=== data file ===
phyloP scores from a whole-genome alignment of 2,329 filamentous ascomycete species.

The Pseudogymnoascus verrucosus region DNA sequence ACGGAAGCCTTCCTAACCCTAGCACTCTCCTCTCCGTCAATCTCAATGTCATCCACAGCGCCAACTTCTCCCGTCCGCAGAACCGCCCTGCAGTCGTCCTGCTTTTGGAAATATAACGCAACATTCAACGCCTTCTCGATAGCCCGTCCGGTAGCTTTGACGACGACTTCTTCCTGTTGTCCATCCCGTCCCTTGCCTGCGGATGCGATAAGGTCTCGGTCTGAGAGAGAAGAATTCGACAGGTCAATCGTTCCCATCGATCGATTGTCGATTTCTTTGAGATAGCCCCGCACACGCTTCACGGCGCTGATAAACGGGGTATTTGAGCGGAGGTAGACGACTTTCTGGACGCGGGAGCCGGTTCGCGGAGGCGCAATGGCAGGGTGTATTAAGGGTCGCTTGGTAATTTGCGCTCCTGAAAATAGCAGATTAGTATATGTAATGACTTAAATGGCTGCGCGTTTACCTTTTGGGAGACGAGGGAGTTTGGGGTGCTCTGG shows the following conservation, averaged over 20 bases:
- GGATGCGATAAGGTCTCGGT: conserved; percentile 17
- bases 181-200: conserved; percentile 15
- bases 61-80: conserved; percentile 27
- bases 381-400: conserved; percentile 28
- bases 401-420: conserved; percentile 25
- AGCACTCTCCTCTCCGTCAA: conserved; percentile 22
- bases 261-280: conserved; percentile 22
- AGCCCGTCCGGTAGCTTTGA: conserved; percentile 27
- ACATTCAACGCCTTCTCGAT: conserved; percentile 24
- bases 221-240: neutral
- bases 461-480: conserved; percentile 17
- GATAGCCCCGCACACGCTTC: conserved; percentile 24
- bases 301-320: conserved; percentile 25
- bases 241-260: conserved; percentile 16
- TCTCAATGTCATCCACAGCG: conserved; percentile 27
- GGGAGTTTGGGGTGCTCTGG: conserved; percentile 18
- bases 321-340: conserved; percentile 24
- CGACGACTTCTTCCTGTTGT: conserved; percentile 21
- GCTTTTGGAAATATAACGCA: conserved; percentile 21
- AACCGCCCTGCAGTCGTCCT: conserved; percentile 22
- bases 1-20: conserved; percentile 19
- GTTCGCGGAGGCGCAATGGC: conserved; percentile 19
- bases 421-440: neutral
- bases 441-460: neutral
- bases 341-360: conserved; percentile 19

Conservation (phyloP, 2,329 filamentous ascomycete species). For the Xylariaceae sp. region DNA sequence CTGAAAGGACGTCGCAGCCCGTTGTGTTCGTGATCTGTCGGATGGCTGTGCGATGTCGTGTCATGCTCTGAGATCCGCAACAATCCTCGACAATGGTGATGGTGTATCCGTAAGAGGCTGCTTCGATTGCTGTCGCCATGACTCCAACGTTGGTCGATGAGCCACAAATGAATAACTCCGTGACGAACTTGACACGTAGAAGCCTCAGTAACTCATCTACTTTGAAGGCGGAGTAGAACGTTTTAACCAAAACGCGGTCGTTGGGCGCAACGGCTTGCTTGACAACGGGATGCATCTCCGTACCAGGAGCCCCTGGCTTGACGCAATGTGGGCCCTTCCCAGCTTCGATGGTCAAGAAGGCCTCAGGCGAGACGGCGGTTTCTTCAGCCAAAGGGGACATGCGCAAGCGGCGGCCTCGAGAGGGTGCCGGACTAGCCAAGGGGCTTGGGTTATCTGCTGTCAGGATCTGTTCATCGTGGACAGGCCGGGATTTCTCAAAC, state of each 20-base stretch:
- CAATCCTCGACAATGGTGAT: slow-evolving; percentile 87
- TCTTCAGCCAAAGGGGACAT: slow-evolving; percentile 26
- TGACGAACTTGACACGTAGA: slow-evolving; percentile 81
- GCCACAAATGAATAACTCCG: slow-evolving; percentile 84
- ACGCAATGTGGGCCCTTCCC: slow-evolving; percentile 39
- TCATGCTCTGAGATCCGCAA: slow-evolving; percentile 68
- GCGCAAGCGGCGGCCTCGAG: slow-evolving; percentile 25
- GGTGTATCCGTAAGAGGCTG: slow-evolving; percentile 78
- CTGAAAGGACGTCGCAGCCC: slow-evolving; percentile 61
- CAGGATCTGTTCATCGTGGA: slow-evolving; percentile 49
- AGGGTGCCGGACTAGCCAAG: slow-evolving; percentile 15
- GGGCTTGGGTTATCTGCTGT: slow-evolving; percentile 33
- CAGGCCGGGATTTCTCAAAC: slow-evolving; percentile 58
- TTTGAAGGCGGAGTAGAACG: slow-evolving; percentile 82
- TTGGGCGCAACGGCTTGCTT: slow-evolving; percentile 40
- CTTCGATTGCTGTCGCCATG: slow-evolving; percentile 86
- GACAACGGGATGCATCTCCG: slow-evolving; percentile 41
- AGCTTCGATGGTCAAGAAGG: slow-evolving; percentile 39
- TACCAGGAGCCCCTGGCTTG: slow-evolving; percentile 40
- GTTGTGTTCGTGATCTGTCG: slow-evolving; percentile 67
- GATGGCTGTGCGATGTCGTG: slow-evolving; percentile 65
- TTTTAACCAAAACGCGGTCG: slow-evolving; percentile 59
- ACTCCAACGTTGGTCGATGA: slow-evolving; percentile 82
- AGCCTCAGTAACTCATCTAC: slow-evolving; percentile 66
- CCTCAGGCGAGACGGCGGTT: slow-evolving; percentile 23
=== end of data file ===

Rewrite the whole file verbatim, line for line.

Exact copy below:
phyloP scores from a whole-genome alignment of 2,329 filamentous ascomycete species.

The Pseudogymnoascus verrucosus region DNA sequence ACGGAAGCCTTCCTAACCCTAGCACTCTCCTCTCCGTCAATCTCAATGTCATCCACAGCGCCAACTTCTCCCGTCCGCAGAACCGCCCTGCAGTCGTCCTGCTTTTGGAAATATAACGCAACATTCAACGCCTTCTCGATAGCCCGTCCGGTAGCTTTGACGACGACTTCTTCCTGTTGTCCATCCCGTCCCTTGCCTGCGGATGCGATAAGGTCTCGGTCTGAGAGAGAAGAATTCGACAGGTCAATCGTTCCCATCGATCGATTGTCGATTTCTTTGAGATAGCCCCGCACACGCTTCACGGCGCTGATAAACGGGGTATTTGAGCGGAGGTAGACGACTTTCTGGACGCGGGAGCCGGTTCGCGGAGGCGCAATGGCAGGGTGTATTAAGGGTCGCTTGGTAATTTGCGCTCCTGAAAATAGCAGATTAGTATATGTAATGACTTAAATGGCTGCGCGTTTACCTTTTGGGAGACGAGGGAGTTTGGGGTGCTCTGG shows the following conservation, averaged over 20 bases:
- GGATGCGATAAGGTCTCGGT: conserved; percentile 17
- bases 181-200: conserved; percentile 15
- bases 61-80: conserved; percentile 27
- bases 381-400: conserved; percentile 28
- bases 401-420: conserved; percentile 25
- AGCACTCTCCTCTCCGTCAA: conserved; percentile 22
- bases 261-280: conserved; percentile 22
- AGCCCGTCCGGTAGCTTTGA: conserved; percentile 27
- ACATTCAACGCCTTCTCGAT: conserved; percentile 24
- bases 221-240: neutral
- bases 461-480: conserved; percentile 17
- GATAGCCCCGCACACGCTTC: conserved; percentile 24
- bases 301-320: conserved; percentile 25
- bases 241-260: conserved; percentile 16
- TCTCAATGTCATCCACAGCG: conserved; percentile 27
- GGGAGTTTGGGGTGCTCTGG: conserved; percentile 18
- bases 321-340: conserved; percentile 24
- CGACGACTTCTTCCTGTTGT: conserved; percentile 21
- GCTTTTGGAAATATAACGCA: conserved; percentile 21
- AACCGCCCTGCAGTCGTCCT: conserved; percentile 22
- bases 1-20: conserved; percentile 19
- GTTCGCGGAGGCGCAATGGC: conserved; percentile 19
- bases 421-440: neutral
- bases 441-460: neutral
- bases 341-360: conserved; percentile 19

Conservation (phyloP, 2,329 filamentous ascomycete species). For the Xylariaceae sp. region DNA sequence CTGAAAGGACGTCGCAGCCCGTTGTGTTCGTGATCTGTCGGATGGCTGTGCGATGTCGTGTCATGCTCTGAGATCCGCAACAATCCTCGACAATGGTGATGGTGTATCCGTAAGAGGCTGCTTCGATTGCTGTCGCCATGACTCCAACGTTGGTCGATGAGCCACAAATGAATAACTCCGTGACGAACTTGACACGTAGAAGCCTCAGTAACTCATCTACTTTGAAGGCGGAGTAGAACGTTTTAACCAAAACGCGGTCGTTGGGCGCAACGGCTTGCTTGACAACGGGATGCATCTCCGTACCAGGAGCCCCTGGCTTGACGCAATGTGGGCCCTTCCCAGCTTCGATGGTCAAGAAGGCCTCAGGCGAGACGGCGGTTTCTTCAGCCAAAGGGGACATGCGCAAGCGGCGGCCTCGAGAGGGTGCCGGACTAGCCAAGGGGCTTGGGTTATCTGCTGTCAGGATCTGTTCATCGTGGACAGGCCGGGATTTCTCAAAC, state of each 20-base stretch:
- CAATCCTCGACAATGGTGAT: slow-evolving; percentile 87
- TCTTCAGCCAAAGGGGACAT: slow-evolving; percentile 26
- TGACGAACTTGACACGTAGA: slow-evolving; percentile 81
- GCCACAAATGAATAACTCCG: slow-evolving; percentile 84
- ACGCAATGTGGGCCCTTCCC: slow-evolving; percentile 39
- TCATGCTCTGAGATCCGCAA: slow-evolving; percentile 68
- GCGCAAGCGGCGGCCTCGAG: slow-evolving; percentile 25
- GGTGTATCCGTAAGAGGCTG: slow-evolving; percentile 78
- CTGAAAGGACGTCGCAGCCC: slow-evolving; percentile 61
- CAGGATCTGTTCATCGTGGA: slow-evolving; percentile 49
- AGGGTGCCGGACTAGCCAAG: slow-evolving; percentile 15
- GGGCTTGGGTTATCTGCTGT: slow-evolving; percentile 33
- CAGGCCGGGATTTCTCAAAC: slow-evolving; percentile 58
- TTTGAAGGCGGAGTAGAACG: slow-evolving; percentile 82
- TTGGGCGCAACGGCTTGCTT: slow-evolving; percentile 40
- CTTCGATTGCTGTCGCCATG: slow-evolving; percentile 86
- GACAACGGGATGCATCTCCG: slow-evolving; percentile 41
- AGCTTCGATGGTCAAGAAGG: slow-evolving; percentile 39
- TACCAGGAGCCCCTGGCTTG: slow-evolving; percentile 40
- GTTGTGTTCGTGATCTGTCG: slow-evolving; percentile 67
- GATGGCTGTGCGATGTCGTG: slow-evolving; percentile 65
- TTTTAACCAAAACGCGGTCG: slow-evolving; percentile 59
- ACTCCAACGTTGGTCGATGA: slow-evolving; percentile 82
- AGCCTCAGTAACTCATCTAC: slow-evolving; percentile 66
- CCTCAGGCGAGACGGCGGTT: slow-evolving; percentile 23